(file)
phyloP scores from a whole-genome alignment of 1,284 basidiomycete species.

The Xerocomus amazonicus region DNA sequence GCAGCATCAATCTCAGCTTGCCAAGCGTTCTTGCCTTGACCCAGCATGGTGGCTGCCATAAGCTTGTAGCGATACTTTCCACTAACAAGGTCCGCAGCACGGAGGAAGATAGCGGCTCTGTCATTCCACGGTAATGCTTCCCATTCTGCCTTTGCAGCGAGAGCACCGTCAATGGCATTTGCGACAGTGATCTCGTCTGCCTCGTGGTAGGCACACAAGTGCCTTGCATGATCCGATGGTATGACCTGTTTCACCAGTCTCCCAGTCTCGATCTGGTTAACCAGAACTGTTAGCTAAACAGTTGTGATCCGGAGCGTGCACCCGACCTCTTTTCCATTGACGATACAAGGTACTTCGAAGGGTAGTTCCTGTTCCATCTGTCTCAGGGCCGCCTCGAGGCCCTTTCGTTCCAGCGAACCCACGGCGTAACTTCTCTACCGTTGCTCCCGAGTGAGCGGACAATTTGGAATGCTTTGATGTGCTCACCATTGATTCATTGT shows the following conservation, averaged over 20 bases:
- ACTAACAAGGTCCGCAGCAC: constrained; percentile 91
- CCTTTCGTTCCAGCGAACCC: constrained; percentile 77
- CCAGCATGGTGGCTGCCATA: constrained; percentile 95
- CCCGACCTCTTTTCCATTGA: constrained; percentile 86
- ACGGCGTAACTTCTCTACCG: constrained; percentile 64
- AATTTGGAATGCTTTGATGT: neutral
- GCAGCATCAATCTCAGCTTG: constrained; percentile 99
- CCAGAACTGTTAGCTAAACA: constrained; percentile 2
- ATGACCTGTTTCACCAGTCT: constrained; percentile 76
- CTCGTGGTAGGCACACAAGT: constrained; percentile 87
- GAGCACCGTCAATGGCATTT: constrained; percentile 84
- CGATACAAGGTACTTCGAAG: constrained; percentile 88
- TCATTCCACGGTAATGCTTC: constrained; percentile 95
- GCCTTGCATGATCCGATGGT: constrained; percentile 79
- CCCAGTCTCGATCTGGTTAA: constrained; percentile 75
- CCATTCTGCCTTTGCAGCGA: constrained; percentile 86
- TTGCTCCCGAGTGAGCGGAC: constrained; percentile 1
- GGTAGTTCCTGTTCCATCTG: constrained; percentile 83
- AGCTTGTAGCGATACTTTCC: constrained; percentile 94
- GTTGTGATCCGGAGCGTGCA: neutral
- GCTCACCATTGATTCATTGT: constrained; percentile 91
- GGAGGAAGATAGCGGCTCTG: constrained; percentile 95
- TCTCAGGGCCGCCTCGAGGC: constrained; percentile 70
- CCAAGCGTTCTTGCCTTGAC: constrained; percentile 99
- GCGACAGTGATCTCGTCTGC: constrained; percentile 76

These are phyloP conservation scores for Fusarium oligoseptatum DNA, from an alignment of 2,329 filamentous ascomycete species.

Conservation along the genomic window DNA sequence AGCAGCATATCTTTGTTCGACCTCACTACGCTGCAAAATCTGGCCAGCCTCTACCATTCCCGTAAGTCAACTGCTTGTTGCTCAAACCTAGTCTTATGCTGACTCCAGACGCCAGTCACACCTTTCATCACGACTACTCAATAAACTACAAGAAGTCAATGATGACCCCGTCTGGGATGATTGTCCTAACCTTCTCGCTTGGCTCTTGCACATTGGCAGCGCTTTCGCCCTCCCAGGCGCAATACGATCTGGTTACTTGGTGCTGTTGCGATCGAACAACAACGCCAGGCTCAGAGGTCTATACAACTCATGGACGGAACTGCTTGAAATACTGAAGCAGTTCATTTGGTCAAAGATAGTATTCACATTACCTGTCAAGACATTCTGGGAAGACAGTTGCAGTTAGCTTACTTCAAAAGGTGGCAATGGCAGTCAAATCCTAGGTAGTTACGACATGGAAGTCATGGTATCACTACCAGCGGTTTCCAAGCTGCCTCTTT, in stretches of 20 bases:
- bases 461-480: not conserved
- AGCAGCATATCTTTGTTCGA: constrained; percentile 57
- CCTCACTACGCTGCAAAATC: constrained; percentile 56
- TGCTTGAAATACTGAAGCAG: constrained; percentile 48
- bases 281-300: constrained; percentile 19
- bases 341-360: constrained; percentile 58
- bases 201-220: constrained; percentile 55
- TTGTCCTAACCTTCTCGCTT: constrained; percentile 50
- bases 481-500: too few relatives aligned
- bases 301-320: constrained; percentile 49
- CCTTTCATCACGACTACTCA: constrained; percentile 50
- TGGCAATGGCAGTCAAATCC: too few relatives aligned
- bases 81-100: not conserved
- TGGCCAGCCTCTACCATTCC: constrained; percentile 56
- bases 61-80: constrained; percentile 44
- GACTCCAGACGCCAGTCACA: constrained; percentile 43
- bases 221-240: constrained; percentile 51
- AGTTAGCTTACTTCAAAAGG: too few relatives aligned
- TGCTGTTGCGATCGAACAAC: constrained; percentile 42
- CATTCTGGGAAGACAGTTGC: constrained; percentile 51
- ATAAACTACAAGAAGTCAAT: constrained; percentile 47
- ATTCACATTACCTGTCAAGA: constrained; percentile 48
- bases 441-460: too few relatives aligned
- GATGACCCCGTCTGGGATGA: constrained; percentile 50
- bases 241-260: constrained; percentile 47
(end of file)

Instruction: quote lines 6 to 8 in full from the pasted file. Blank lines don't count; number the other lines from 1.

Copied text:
- CCCGACCTCTTTTCCATTGA: constrained; percentile 86
- ACGGCGTAACTTCTCTACCG: constrained; percentile 64
- AATTTGGAATGCTTTGATGT: neutral